When we run back through time to examine the two thousand years of moral tradition in Catholic Christianity, we will find that, being a living tradition, it changed. There was a process of development in which, while the same basic values were preserved, certain theories emerged in particular historical circumstances that are seen as questionable. For example, in attempting to construct an ethical framework for war, which he believed to be a profoundly regrettable but inevitable element of sinful human reality, Augustine sketched reasons justifying war. Aquinas and subsequent authors such as Francisco de Vitoria (d. 1546) developed these reasons into full theories of a 'just war'.215 Peace movements continue to keep alive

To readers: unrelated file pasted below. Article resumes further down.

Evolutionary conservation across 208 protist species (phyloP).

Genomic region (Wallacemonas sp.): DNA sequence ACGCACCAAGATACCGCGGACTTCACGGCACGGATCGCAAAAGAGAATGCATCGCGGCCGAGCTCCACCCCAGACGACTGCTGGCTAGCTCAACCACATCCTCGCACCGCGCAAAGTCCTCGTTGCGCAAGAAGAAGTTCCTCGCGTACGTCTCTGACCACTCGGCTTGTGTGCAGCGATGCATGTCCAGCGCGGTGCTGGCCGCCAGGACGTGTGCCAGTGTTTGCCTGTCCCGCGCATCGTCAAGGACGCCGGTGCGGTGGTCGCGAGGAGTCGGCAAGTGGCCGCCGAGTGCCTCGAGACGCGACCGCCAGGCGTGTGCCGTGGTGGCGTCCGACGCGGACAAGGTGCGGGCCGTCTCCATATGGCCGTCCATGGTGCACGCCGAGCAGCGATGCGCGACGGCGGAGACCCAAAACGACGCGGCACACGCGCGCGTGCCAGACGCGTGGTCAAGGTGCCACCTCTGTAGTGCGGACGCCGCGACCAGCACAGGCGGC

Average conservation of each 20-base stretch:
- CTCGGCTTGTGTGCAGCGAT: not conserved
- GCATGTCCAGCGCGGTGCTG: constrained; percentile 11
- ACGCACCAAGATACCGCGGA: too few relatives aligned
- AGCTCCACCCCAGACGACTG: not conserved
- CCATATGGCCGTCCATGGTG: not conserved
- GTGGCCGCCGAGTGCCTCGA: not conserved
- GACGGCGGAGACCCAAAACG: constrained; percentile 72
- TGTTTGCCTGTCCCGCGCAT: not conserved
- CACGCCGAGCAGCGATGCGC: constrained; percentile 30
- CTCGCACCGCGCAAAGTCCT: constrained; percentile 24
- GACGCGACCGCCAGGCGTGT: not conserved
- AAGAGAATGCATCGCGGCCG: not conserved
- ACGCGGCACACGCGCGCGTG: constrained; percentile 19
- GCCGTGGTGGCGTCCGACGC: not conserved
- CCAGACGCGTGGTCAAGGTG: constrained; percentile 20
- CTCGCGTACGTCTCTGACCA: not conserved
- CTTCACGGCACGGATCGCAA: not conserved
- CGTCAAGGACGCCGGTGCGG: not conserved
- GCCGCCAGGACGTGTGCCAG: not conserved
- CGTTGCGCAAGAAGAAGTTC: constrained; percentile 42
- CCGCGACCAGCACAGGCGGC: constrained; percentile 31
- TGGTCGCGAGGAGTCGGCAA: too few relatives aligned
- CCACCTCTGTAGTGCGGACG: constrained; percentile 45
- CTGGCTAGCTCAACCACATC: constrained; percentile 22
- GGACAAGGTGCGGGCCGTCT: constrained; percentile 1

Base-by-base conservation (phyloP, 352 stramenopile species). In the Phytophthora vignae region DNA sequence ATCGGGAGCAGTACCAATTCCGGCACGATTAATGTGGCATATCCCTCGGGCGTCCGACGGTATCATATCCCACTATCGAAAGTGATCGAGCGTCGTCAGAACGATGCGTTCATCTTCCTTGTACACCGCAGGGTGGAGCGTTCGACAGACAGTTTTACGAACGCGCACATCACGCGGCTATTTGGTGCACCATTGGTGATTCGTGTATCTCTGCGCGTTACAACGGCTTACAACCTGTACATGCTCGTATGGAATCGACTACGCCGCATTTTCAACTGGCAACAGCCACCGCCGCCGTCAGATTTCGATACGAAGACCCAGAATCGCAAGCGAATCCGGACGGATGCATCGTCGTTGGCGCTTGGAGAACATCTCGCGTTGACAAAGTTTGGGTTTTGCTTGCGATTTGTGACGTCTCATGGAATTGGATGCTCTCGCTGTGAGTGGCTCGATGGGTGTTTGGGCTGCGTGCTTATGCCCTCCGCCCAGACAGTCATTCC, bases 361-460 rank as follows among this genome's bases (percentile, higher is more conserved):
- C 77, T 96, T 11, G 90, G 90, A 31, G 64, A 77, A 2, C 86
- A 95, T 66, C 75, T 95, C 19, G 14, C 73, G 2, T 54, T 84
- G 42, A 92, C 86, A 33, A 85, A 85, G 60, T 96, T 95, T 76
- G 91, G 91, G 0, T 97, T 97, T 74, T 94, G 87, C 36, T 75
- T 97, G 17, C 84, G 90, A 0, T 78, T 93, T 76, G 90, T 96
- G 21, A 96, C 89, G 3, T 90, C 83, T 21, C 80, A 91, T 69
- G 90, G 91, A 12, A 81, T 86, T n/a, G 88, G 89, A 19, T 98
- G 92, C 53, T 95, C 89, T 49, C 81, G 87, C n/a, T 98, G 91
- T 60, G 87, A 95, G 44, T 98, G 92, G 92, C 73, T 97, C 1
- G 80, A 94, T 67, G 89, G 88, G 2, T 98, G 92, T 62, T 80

215 For a summary and bibliography see War, Christian attitudes to', Oxford Dictionary of the Christian Church , 1719—20.
vigorous debate about the morality of any war. But we have other examples of moral teachings and practices from the story of Catholicism that have clearly moved from an earlier acceptance to a later rejection. Let us look at three examples: usury, torture, and slavery. After that we will come to some basic moral notions that have been positively and persistently developed.
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